Among his comments made (below the adexchanger article), Michael Katz says:
"The presence of that slide is exactly what is problematic with this industry. It completely ignores any notion of value creation (through specialization and integration) along the supply chain and depicts everything as a tax or a cost, which couldn’t be further from reality."
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The InterClick Ad Network's CEO goes on to say:
"This slide implies that for $5.00, advertisers are only getting $1.00 worth of value and that value is only being derived from the publisher inventory, which completely ignores - - - - - the effect of targeting data and/or great creative on a campaign’s success."
He feels so strong about it all, too - in his going on to say, that .. "the slide shouldn't exist, and the people commenting from the sidelines [who, me?], need to stay on the sidelines".
A couple of points (I was attempting to hilight), were about:
a) How the publisher's pie was being 'sliced'. ($5.00 down to $1.00)
and, that .....
b) In using the Looksmart advertiser/publisher 'solutions' (both the big brands, working 'in house' - and huge publishers like Microsoft, Yahoo & say, a Newscorp), can get the kind of scale (globally) and completely eliminate much of those 'in-between' costs, as are shown above.
With that $5.00 spend (apart from the $0.25c 'cost' to be retained by the Ad Exchange & the $0.25c for Rich Media - where applicable), the publisher will then see an additional (up to) 350%, on that existing.
I say "up to", when taking into account many Agencies who (in effect), will become their own DSP operators, using that 'same' (Looksmart), API 'interface' (in a 'secondary' or, remnant ad/publisher marketplace) and will thereby - - get to be dealing 'direct' through Exchanges. (We should then include the $0.75c - in such cases)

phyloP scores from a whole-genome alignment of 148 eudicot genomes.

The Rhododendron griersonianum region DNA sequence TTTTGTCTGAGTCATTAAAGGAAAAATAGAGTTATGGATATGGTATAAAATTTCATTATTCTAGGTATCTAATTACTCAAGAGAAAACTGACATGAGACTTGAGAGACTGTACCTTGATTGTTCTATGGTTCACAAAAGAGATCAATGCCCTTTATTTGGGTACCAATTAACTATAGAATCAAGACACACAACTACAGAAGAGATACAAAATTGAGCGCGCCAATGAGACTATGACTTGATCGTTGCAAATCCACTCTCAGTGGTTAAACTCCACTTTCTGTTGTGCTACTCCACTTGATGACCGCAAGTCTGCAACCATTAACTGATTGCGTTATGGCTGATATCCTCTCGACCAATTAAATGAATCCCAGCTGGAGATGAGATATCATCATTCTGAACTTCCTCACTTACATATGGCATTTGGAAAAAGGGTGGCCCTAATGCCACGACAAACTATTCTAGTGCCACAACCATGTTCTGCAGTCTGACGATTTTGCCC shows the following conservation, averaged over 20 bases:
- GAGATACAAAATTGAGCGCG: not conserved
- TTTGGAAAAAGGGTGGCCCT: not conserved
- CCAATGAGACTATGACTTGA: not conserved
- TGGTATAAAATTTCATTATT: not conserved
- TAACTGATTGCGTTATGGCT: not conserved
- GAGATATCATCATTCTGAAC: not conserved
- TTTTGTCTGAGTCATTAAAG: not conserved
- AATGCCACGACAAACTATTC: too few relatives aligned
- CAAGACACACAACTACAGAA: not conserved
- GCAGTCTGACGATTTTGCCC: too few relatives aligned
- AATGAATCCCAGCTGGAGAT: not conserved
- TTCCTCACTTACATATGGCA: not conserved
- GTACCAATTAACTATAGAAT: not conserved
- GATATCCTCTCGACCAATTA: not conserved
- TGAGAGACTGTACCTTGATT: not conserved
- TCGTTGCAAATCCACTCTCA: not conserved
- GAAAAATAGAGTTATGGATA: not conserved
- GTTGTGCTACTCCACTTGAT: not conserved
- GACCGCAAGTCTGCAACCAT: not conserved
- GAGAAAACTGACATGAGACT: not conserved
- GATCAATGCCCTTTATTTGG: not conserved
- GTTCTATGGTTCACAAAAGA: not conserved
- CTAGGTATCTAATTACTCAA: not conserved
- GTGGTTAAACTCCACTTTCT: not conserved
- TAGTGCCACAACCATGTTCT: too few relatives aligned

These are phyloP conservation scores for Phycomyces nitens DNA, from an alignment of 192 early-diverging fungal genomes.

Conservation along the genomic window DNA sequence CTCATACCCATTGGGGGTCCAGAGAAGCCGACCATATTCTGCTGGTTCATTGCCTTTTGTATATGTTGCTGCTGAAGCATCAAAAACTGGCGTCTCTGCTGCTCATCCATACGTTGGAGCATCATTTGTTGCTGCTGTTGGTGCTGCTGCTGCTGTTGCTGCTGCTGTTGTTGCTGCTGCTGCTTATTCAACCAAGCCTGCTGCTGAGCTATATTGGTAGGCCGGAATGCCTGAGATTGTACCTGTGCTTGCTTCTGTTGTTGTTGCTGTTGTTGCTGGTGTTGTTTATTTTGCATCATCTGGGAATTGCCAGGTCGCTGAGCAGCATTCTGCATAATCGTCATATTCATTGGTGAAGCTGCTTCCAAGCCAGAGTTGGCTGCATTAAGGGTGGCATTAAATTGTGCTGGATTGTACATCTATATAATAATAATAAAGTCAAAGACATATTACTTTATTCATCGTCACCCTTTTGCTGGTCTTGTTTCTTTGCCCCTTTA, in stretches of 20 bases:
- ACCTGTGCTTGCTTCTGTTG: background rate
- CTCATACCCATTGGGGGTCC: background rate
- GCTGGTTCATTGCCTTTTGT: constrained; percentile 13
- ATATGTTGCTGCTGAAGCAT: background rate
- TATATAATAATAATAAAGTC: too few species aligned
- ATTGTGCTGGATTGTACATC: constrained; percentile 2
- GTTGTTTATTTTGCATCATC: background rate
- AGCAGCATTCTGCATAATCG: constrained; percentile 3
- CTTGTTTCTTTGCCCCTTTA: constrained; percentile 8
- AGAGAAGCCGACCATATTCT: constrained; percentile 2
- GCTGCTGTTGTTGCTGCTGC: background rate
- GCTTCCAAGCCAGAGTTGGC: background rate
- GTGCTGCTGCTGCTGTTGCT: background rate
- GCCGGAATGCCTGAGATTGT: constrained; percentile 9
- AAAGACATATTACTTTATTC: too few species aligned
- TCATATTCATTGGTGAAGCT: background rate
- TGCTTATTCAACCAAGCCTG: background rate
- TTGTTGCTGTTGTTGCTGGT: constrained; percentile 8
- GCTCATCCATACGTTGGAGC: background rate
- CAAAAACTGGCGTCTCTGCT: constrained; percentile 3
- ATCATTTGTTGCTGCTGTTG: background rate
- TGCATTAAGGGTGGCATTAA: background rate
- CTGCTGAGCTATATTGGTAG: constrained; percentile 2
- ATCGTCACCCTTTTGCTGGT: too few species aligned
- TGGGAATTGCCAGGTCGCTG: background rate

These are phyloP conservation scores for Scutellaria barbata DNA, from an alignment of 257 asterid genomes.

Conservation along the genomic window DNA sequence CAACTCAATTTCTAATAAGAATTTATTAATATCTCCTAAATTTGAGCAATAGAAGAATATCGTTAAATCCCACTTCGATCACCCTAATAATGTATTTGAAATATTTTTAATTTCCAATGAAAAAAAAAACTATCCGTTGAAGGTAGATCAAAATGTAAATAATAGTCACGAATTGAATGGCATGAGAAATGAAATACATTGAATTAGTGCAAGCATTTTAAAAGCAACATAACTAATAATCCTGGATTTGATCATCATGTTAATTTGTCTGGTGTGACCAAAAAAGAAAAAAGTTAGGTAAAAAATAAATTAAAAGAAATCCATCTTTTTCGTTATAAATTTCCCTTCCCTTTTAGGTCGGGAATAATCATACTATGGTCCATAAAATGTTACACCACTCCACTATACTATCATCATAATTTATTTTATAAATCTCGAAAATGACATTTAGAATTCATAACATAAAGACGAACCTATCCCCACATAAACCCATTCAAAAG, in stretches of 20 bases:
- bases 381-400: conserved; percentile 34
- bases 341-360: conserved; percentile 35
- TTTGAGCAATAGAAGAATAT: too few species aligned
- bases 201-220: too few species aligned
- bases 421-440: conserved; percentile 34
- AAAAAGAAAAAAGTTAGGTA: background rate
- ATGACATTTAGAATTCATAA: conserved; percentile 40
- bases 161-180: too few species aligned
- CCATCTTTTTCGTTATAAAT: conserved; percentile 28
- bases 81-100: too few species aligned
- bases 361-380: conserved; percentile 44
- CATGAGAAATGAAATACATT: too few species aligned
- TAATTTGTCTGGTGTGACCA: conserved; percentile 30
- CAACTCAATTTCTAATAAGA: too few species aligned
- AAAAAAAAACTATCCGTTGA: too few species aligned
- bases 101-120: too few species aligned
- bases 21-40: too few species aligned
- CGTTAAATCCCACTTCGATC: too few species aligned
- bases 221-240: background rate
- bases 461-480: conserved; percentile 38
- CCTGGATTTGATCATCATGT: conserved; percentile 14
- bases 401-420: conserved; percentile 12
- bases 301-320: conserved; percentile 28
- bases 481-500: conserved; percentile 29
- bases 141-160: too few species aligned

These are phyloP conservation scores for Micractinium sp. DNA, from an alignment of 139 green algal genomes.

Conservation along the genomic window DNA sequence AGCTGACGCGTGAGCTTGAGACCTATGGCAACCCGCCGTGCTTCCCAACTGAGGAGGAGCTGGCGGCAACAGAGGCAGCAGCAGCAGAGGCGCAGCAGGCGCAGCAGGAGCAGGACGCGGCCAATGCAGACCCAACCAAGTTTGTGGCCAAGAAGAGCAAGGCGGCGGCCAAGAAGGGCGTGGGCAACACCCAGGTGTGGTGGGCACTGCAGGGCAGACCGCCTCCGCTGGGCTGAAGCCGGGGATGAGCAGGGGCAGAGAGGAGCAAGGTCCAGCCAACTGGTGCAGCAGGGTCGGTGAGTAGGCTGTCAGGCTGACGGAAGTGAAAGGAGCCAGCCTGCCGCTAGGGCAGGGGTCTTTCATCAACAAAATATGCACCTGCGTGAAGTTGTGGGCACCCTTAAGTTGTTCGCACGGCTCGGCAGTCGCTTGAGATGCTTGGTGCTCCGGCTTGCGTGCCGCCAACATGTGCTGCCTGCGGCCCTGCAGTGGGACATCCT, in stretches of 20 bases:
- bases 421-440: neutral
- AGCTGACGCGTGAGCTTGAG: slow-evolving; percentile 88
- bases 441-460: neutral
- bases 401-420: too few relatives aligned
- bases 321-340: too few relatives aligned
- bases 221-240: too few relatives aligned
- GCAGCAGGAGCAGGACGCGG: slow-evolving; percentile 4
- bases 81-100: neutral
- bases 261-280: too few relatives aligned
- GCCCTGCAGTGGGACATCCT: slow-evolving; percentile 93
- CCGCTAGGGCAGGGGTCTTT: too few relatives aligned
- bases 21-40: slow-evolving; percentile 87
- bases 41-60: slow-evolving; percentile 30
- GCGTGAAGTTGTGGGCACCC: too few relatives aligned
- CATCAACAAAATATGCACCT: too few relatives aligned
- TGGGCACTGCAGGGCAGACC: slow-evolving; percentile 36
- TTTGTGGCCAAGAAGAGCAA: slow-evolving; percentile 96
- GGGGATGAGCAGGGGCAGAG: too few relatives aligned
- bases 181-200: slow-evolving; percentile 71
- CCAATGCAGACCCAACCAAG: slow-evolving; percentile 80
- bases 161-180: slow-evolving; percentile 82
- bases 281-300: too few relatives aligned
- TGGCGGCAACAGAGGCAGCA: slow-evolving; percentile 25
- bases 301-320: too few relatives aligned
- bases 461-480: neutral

Agencies - the likes of Publicis, who only this month were awarded a big chunk of the Microsoft North American advertising account will be in need a much talked of (on my blog) 'separation' (as such), when it all settles down.
Microsoft has (already) partly gone down this road with it's Microsoft - AppNexus (remnant) partnership in an OPEN Marketplace ...
Just as (I feel) eBay selects Triad Retail to deliver customized on-site display & will be coming into the marketplace, through (Partner), the WPP Group's 24/7 Real Media.
"The direct, in-house strategy in this case is appropriate for eBay given their business, just as the AppNexus remnant partnership is a good move for Microsoft. Display advertising represents a huge opportunity for each company, but each one must approach it in a different way."
[And then eBay's announcement to buy GSI Commerce for $2.4 billion http://t.co/5i3QsUm - that ... will significantly strengthen our ability to connect buyers and sellers worldwide," eBay CEO John Donahoe said in a release.]
The chief executive of Publicis Maurice Lévy (via an excellent article in today's NY Times), doesn't give much away (maybe a smidgeon?) when talking of advertising on social networks like Facebook, when he says:
“I am pretty sure there is a business model that has yet to be invented that will generate a lot of revenue for the social networks,” Mr. Lévy said. .... “I don’t know if it will be as successful as people are expecting (?), or as successful as Google with search.”www.nytimes.com/2011/03/28/business/medi...
Much has been written of Publicis, here on my blog.
The InterClick Ad Network's Michael Katz even had his reservations about the advent of DSPs at one stage (Ad Tech Hockey Stick: Interclick CEO Katz On Company Growth), when saying that he ...
"was quite skeptical of the self-service model at first and in my opinion, from a business model standpoint it’s been a winner takes all game. But DSP’s have been a game changer for certain; - - - there is just too much financial incentive for them not to be - - - - - even when they aren’t providing the best solutions for clients.", he says.
Not all clients (as Katz points out), will be best served. Yet, under these conditions many huge publishers will stand to gain plenty and it's pretty clear as to why, this will be so. (And have all shown their hand, of what lies ahead, I feel)
So, Ad Networks (like InterClick- who provide solutions for data-driven advertising in the United States), will surely survive in servicing smaller agencies and the needs of many smaller publishers - those who may not quite 'qualify' to play in the 'big ring'. But with the likes of a Triggit or, an AdReady, they (ICLK) will always have stiff competition, I believe.
All, just an opinion, as always!
Disclosure: Long LOOK and happy to be so, too...